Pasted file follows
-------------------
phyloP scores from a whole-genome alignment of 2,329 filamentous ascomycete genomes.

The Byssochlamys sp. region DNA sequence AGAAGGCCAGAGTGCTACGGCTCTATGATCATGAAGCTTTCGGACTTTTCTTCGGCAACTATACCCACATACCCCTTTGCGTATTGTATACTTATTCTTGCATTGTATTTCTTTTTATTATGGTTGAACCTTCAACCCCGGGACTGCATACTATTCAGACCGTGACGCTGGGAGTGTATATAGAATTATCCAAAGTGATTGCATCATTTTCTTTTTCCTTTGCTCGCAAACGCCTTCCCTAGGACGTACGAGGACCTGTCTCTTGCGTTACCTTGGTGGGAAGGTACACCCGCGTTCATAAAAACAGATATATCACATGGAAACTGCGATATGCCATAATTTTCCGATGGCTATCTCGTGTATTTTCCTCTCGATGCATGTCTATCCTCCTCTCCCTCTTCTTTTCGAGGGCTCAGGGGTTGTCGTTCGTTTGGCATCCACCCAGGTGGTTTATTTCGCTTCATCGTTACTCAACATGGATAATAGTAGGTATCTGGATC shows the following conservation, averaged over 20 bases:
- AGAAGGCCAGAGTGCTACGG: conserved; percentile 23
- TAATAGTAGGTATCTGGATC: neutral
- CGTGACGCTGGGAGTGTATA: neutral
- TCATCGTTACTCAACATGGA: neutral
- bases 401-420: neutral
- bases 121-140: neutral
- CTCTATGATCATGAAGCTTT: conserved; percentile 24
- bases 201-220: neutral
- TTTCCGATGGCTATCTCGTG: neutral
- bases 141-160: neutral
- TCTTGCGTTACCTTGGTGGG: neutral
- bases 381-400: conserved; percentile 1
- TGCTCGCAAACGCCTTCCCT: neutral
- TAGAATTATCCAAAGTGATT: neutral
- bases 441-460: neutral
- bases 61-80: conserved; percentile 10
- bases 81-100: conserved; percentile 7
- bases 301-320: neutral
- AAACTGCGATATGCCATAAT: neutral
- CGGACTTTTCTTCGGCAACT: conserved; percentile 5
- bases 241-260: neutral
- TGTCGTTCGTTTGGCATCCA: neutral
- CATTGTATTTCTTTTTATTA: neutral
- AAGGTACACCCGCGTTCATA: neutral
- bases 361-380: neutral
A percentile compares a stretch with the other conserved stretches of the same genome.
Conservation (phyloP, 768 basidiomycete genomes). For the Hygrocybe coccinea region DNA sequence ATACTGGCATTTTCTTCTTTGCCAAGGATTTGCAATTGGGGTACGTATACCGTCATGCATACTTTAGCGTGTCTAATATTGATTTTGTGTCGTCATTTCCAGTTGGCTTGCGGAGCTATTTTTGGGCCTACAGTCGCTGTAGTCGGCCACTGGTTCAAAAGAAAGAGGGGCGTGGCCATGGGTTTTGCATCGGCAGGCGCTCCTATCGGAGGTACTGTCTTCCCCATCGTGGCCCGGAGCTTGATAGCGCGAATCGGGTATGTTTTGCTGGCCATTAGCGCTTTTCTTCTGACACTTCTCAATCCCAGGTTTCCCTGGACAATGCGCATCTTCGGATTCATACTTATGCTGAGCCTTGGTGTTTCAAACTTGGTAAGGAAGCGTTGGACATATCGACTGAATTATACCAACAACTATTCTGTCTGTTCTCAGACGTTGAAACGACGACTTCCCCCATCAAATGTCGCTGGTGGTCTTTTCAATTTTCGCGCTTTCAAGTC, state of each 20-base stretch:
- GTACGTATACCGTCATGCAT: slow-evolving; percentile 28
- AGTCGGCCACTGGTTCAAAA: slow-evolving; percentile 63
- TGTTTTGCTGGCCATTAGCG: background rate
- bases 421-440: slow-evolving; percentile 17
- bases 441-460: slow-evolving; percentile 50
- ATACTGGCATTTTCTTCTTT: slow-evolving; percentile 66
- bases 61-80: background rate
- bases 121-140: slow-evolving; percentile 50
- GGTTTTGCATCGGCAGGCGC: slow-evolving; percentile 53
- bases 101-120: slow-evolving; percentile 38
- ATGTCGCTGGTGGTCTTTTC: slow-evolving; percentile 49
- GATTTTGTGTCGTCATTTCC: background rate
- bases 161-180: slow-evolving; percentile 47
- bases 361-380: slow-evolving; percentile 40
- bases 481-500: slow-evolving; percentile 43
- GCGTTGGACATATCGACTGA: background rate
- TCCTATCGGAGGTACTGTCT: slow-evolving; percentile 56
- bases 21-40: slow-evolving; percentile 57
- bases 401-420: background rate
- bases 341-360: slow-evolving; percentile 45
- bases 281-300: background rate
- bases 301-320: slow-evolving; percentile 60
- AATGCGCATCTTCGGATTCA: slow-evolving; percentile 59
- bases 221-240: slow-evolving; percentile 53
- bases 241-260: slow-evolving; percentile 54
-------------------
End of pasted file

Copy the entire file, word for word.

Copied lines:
phyloP scores from a whole-genome alignment of 2,329 filamentous ascomycete genomes.

The Byssochlamys sp. region DNA sequence AGAAGGCCAGAGTGCTACGGCTCTATGATCATGAAGCTTTCGGACTTTTCTTCGGCAACTATACCCACATACCCCTTTGCGTATTGTATACTTATTCTTGCATTGTATTTCTTTTTATTATGGTTGAACCTTCAACCCCGGGACTGCATACTATTCAGACCGTGACGCTGGGAGTGTATATAGAATTATCCAAAGTGATTGCATCATTTTCTTTTTCCTTTGCTCGCAAACGCCTTCCCTAGGACGTACGAGGACCTGTCTCTTGCGTTACCTTGGTGGGAAGGTACACCCGCGTTCATAAAAACAGATATATCACATGGAAACTGCGATATGCCATAATTTTCCGATGGCTATCTCGTGTATTTTCCTCTCGATGCATGTCTATCCTCCTCTCCCTCTTCTTTTCGAGGGCTCAGGGGTTGTCGTTCGTTTGGCATCCACCCAGGTGGTTTATTTCGCTTCATCGTTACTCAACATGGATAATAGTAGGTATCTGGATC shows the following conservation, averaged over 20 bases:
- AGAAGGCCAGAGTGCTACGG: conserved; percentile 23
- TAATAGTAGGTATCTGGATC: neutral
- CGTGACGCTGGGAGTGTATA: neutral
- TCATCGTTACTCAACATGGA: neutral
- bases 401-420: neutral
- bases 121-140: neutral
- CTCTATGATCATGAAGCTTT: conserved; percentile 24
- bases 201-220: neutral
- TTTCCGATGGCTATCTCGTG: neutral
- bases 141-160: neutral
- TCTTGCGTTACCTTGGTGGG: neutral
- bases 381-400: conserved; percentile 1
- TGCTCGCAAACGCCTTCCCT: neutral
- TAGAATTATCCAAAGTGATT: neutral
- bases 441-460: neutral
- bases 61-80: conserved; percentile 10
- bases 81-100: conserved; percentile 7
- bases 301-320: neutral
- AAACTGCGATATGCCATAAT: neutral
- CGGACTTTTCTTCGGCAACT: conserved; percentile 5
- bases 241-260: neutral
- TGTCGTTCGTTTGGCATCCA: neutral
- CATTGTATTTCTTTTTATTA: neutral
- AAGGTACACCCGCGTTCATA: neutral
- bases 361-380: neutral
A percentile compares a stretch with the other conserved stretches of the same genome.
Conservation (phyloP, 768 basidiomycete genomes). For the Hygrocybe coccinea region DNA sequence ATACTGGCATTTTCTTCTTTGCCAAGGATTTGCAATTGGGGTACGTATACCGTCATGCATACTTTAGCGTGTCTAATATTGATTTTGTGTCGTCATTTCCAGTTGGCTTGCGGAGCTATTTTTGGGCCTACAGTCGCTGTAGTCGGCCACTGGTTCAAAAGAAAGAGGGGCGTGGCCATGGGTTTTGCATCGGCAGGCGCTCCTATCGGAGGTACTGTCTTCCCCATCGTGGCCCGGAGCTTGATAGCGCGAATCGGGTATGTTTTGCTGGCCATTAGCGCTTTTCTTCTGACACTTCTCAATCCCAGGTTTCCCTGGACAATGCGCATCTTCGGATTCATACTTATGCTGAGCCTTGGTGTTTCAAACTTGGTAAGGAAGCGTTGGACATATCGACTGAATTATACCAACAACTATTCTGTCTGTTCTCAGACGTTGAAACGACGACTTCCCCCATCAAATGTCGCTGGTGGTCTTTTCAATTTTCGCGCTTTCAAGTC, state of each 20-base stretch:
- GTACGTATACCGTCATGCAT: slow-evolving; percentile 28
- AGTCGGCCACTGGTTCAAAA: slow-evolving; percentile 63
- TGTTTTGCTGGCCATTAGCG: background rate
- bases 421-440: slow-evolving; percentile 17
- bases 441-460: slow-evolving; percentile 50
- ATACTGGCATTTTCTTCTTT: slow-evolving; percentile 66
- bases 61-80: background rate
- bases 121-140: slow-evolving; percentile 50
- GGTTTTGCATCGGCAGGCGC: slow-evolving; percentile 53
- bases 101-120: slow-evolving; percentile 38
- ATGTCGCTGGTGGTCTTTTC: slow-evolving; percentile 49
- GATTTTGTGTCGTCATTTCC: background rate
- bases 161-180: slow-evolving; percentile 47
- bases 361-380: slow-evolving; percentile 40
- bases 481-500: slow-evolving; percentile 43
- GCGTTGGACATATCGACTGA: background rate
- TCCTATCGGAGGTACTGTCT: slow-evolving; percentile 56
- bases 21-40: slow-evolving; percentile 57
- bases 401-420: background rate
- bases 341-360: slow-evolving; percentile 45
- bases 281-300: background rate
- bases 301-320: slow-evolving; percentile 60
- AATGCGCATCTTCGGATTCA: slow-evolving; percentile 59
- bases 221-240: slow-evolving; percentile 53
- bases 241-260: slow-evolving; percentile 54